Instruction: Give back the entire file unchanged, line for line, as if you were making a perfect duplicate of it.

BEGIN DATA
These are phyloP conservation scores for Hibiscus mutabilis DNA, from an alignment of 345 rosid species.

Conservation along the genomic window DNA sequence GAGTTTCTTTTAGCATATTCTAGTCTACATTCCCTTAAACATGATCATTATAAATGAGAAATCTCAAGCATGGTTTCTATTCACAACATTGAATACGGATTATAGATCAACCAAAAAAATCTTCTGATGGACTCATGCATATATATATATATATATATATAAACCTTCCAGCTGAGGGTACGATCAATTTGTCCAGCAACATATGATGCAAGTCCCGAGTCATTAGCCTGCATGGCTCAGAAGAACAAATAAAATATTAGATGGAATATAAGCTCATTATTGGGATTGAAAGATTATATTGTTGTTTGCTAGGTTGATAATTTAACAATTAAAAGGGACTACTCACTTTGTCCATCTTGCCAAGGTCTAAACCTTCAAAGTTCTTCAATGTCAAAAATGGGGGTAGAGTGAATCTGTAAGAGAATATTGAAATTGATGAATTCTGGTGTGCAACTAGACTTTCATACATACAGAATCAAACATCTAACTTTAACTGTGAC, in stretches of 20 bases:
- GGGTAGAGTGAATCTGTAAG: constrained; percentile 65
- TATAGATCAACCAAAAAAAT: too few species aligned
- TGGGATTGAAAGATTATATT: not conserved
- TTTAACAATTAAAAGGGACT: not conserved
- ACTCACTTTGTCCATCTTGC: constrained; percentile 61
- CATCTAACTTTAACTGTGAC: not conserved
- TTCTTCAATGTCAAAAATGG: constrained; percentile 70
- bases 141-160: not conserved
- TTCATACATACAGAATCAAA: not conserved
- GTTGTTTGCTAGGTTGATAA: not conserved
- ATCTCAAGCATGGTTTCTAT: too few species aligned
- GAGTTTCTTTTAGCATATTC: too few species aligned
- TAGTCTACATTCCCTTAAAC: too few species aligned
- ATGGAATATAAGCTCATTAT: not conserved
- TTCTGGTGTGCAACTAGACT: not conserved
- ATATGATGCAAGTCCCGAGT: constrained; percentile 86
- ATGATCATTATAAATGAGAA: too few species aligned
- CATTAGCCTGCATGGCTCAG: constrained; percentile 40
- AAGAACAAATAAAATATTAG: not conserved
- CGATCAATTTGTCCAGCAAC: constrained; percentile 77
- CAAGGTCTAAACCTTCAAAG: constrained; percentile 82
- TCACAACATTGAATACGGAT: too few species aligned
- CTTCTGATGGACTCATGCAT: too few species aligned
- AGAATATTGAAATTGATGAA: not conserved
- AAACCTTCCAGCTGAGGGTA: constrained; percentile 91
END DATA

These are phyloP conservation scores for Hibiscus mutabilis DNA, from an alignment of 345 rosid species.

Conservation along the genomic window DNA sequence GAGTTTCTTTTAGCATATTCTAGTCTACATTCCCTTAAACATGATCATTATAAATGAGAAATCTCAAGCATGGTTTCTATTCACAACATTGAATACGGATTATAGATCAACCAAAAAAATCTTCTGATGGACTCATGCATATATATATATATATATATATAAACCTTCCAGCTGAGGGTACGATCAATTTGTCCAGCAACATATGATGCAAGTCCCGAGTCATTAGCCTGCATGGCTCAGAAGAACAAATAAAATATTAGATGGAATATAAGCTCATTATTGGGATTGAAAGATTATATTGTTGTTTGCTAGGTTGATAATTTAACAATTAAAAGGGACTACTCACTTTGTCCATCTTGCCAAGGTCTAAACCTTCAAAGTTCTTCAATGTCAAAAATGGGGGTAGAGTGAATCTGTAAGAGAATATTGAAATTGATGAATTCTGGTGTGCAACTAGACTTTCATACATACAGAATCAAACATCTAACTTTAACTGTGAC, in stretches of 20 bases:
- GGGTAGAGTGAATCTGTAAG: constrained; percentile 65
- TATAGATCAACCAAAAAAAT: too few species aligned
- TGGGATTGAAAGATTATATT: not conserved
- TTTAACAATTAAAAGGGACT: not conserved
- ACTCACTTTGTCCATCTTGC: constrained; percentile 61
- CATCTAACTTTAACTGTGAC: not conserved
- TTCTTCAATGTCAAAAATGG: constrained; percentile 70
- bases 141-160: not conserved
- TTCATACATACAGAATCAAA: not conserved
- GTTGTTTGCTAGGTTGATAA: not conserved
- ATCTCAAGCATGGTTTCTAT: too few species aligned
- GAGTTTCTTTTAGCATATTC: too few species aligned
- TAGTCTACATTCCCTTAAAC: too few species aligned
- ATGGAATATAAGCTCATTAT: not conserved
- TTCTGGTGTGCAACTAGACT: not conserved
- ATATGATGCAAGTCCCGAGT: constrained; percentile 86
- ATGATCATTATAAATGAGAA: too few species aligned
- CATTAGCCTGCATGGCTCAG: constrained; percentile 40
- AAGAACAAATAAAATATTAG: not conserved
- CGATCAATTTGTCCAGCAAC: constrained; percentile 77
- CAAGGTCTAAACCTTCAAAG: constrained; percentile 82
- TCACAACATTGAATACGGAT: too few species aligned
- CTTCTGATGGACTCATGCAT: too few species aligned
- AGAATATTGAAATTGATGAA: not conserved
- AAACCTTCCAGCTGAGGGTA: constrained; percentile 91